Is Public Speaking really a ‘fate worse than death’?

Allegedly, consultants did a survey in the USA asking successful business people, “what scares you most?” Second on the list was “dying”.  So what was top?  The answer: “speaking in front of large groups of people!”

Can NLP help with presentation nerves? And which NLP techniques could you use to overcome presentation nerves. This article covers the tips and NLP techniques that I use and teach on my NLP training courses about how to deal with nerves before and during presentations.

NLP helps you present confidentlyWhilst some people relish the opportunity, for many the thought of speaking in front people causes anything from nervousness to near-panic.  This article considers what can be done to calm the excitement – sorry, I mean nerves.  (With both emotions hearts beat faster, there are butterflies in the stomach and probably a little perspiration too).

Anxiety, or the fear of an event in the future, is usually caused by people imagining a negative outcome at the event.  Try it for yourself – think of something you’re anxious about – are you imagining a great outcome, or it going wrong?  Now, imagine being 15 minutes after the SUCCESSFUL completion of the event.  Where are the nerves now?  For most people, they disappear. Generally, using a concept often referred to on NLP training courses as having an ‘outcome frame’ (as opposed to a ‘problem frame’), that is, thinking about what you want (the presentation going well) rather than what you don’t want (it going badly), will help create some positivity for the presenter.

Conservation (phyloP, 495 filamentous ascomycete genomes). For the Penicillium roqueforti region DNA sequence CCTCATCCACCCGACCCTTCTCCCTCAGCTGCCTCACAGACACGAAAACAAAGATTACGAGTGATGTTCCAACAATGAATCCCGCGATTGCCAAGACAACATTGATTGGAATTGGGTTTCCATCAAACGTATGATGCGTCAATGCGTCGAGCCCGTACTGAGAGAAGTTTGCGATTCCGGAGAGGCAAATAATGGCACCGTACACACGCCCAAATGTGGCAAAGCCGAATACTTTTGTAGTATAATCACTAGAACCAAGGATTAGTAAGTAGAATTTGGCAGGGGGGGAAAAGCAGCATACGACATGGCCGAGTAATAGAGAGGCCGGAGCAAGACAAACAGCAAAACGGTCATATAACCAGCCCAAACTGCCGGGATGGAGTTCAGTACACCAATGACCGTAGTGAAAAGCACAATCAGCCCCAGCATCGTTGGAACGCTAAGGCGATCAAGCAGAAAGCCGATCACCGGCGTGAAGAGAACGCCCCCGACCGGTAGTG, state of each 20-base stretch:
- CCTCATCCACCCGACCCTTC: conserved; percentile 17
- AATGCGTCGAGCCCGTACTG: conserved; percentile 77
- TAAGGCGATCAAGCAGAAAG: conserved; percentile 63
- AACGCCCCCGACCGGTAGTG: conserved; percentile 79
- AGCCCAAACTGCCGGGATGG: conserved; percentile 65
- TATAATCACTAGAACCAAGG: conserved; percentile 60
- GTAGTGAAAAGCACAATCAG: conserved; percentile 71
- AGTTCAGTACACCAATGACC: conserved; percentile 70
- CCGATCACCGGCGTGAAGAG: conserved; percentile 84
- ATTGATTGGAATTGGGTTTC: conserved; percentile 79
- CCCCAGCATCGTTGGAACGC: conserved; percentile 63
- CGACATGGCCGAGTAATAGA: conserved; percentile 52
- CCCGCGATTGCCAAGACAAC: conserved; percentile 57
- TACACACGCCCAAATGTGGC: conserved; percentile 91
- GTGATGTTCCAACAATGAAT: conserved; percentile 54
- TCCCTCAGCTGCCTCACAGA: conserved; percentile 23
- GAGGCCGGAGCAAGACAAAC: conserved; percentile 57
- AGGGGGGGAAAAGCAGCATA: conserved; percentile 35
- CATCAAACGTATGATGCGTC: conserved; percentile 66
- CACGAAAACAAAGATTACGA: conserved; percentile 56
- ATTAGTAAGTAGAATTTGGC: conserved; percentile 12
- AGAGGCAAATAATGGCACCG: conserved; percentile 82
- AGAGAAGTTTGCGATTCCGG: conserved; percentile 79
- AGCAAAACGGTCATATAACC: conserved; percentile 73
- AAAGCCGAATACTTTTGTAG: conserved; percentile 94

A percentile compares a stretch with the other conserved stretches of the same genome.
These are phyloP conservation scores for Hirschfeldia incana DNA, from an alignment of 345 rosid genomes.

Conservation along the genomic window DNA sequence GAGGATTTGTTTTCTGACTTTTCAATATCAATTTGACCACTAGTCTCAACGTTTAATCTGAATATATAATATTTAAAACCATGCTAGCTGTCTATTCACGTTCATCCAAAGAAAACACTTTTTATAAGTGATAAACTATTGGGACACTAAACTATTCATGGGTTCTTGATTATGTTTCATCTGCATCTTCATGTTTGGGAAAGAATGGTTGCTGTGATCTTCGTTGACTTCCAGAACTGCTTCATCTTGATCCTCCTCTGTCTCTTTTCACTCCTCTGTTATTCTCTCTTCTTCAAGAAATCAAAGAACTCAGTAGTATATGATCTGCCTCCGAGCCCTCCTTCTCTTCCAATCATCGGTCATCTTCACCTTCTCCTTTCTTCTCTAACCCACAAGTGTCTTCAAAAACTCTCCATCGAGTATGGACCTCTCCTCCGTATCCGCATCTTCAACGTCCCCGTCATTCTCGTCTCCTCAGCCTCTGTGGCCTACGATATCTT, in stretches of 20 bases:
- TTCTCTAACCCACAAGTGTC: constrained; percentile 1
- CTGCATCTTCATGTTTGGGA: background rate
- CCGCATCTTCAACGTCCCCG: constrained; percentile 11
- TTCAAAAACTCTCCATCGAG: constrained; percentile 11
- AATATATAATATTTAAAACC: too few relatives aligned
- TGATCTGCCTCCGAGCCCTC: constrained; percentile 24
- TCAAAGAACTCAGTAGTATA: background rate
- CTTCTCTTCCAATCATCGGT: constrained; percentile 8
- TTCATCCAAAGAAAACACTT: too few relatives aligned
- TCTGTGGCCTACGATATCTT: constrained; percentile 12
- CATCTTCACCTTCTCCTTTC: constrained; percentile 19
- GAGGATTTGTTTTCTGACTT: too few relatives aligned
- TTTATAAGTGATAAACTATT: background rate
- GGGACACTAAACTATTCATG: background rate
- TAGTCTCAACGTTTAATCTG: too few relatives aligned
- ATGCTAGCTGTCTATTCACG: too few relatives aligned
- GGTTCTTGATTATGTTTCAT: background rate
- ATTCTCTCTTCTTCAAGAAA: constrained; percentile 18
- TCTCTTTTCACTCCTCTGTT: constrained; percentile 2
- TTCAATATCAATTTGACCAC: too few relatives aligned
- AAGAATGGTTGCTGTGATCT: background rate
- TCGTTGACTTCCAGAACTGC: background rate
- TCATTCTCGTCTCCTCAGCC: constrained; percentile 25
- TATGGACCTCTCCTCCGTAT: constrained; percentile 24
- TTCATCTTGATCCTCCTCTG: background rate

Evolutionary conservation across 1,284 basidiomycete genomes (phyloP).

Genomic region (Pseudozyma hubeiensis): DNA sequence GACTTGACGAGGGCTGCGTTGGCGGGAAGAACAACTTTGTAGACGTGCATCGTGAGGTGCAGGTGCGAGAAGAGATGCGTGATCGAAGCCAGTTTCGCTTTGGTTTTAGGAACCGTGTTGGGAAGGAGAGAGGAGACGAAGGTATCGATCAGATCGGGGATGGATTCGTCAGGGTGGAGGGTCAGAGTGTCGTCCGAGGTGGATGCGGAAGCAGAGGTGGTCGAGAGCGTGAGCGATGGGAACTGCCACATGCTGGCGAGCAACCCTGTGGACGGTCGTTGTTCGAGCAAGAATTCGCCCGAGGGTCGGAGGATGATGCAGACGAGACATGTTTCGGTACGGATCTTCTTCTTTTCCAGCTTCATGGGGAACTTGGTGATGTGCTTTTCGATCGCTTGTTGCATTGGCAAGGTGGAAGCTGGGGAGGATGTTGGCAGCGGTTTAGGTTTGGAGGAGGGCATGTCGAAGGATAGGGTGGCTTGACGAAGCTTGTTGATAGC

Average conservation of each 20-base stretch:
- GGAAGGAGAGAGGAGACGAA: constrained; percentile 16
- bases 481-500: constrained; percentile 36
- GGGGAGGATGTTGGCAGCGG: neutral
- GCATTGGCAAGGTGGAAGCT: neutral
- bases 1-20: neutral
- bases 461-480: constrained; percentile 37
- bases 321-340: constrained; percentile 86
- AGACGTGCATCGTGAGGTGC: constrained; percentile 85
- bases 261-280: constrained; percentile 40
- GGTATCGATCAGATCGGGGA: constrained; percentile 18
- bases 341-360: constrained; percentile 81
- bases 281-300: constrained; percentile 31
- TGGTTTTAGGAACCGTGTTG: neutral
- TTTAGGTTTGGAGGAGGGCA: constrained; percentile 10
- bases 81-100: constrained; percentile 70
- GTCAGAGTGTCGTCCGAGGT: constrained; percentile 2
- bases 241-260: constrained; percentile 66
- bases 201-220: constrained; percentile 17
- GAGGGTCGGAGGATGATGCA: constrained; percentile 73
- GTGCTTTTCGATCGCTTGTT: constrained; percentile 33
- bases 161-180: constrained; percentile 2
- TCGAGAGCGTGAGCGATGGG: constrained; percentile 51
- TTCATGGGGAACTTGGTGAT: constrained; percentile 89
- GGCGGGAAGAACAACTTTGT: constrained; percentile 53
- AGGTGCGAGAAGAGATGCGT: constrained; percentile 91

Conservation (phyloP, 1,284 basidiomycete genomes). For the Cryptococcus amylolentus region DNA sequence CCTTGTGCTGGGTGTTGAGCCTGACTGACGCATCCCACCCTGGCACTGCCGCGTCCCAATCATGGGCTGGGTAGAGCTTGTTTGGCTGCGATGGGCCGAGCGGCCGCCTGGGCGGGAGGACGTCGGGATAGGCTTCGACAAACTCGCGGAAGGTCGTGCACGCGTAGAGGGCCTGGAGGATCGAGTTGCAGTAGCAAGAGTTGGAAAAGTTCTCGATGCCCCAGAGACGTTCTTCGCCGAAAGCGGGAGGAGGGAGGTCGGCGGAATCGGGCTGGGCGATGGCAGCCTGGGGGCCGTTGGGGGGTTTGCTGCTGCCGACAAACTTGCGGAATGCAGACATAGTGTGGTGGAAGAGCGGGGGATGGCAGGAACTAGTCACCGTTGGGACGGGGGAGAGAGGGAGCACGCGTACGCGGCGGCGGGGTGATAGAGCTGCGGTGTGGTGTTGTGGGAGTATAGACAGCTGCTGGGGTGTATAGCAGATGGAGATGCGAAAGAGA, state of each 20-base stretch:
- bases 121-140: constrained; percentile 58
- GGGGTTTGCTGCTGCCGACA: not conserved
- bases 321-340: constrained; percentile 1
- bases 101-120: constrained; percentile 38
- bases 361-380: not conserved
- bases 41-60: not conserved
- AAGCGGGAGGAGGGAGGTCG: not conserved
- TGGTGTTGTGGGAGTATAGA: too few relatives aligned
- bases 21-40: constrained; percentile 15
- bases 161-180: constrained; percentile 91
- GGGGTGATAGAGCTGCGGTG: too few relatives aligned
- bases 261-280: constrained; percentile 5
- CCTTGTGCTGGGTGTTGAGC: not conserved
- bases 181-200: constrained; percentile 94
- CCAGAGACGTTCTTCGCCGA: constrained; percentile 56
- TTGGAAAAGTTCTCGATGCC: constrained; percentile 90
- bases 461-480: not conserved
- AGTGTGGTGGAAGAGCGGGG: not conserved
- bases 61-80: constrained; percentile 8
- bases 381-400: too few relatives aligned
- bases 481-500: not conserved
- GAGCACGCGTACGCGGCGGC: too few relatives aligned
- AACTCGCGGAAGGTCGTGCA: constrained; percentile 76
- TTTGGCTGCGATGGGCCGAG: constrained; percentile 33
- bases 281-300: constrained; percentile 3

Using a variation of an NLP technique called ‘perceptual positions’’, if you can’t imagine it turning out well, then ask yourself what advice you would give someone else facing a similar situation to yours.  Should he/she do some more research; or practice the talk; or prepare better in other ways.  (Remember – if you fail to prepare, prepare to fail.)  And what would the audience expect from that person?  Then take your own advice!

One NLP technique which works a treat is called ‘anchoring’. Think of what you’d need for the talk to go well. Is it more confidence, or to feel powerful, or happy or relaxed?  Then remember several times when you felt one or more of these states, and really immerse yourself in those experiences one by one, each time doing a simple movement like pressing you thumb and index finger together when fully ‘immersed’ in the experience.  Do it often enough that you can recreate the positive feelings just by pressing the two fingers together.

Then imagine seeing yourself actually doing the talk/presentation whilst you press the fingers together, noticing that the ‘you’ on the TV/cinema screen feels positive. Repeat this several times, quickly, imagining different scenarios, each time you are performing really well, handling whatever situation occurs (such as questions). Repeat the process in this paragraph, except imagine the scenarios are happening right now (as opposed to seeing yourself on a screen).  If you feel a little nervous before or during the presentation, then just press the two fingers together.  Do it and notice the impact!

For more information about any of the NLP techniques mentioned above, search for relevant e-books on this site.

This entry was posted in: Business and the workplace, NLP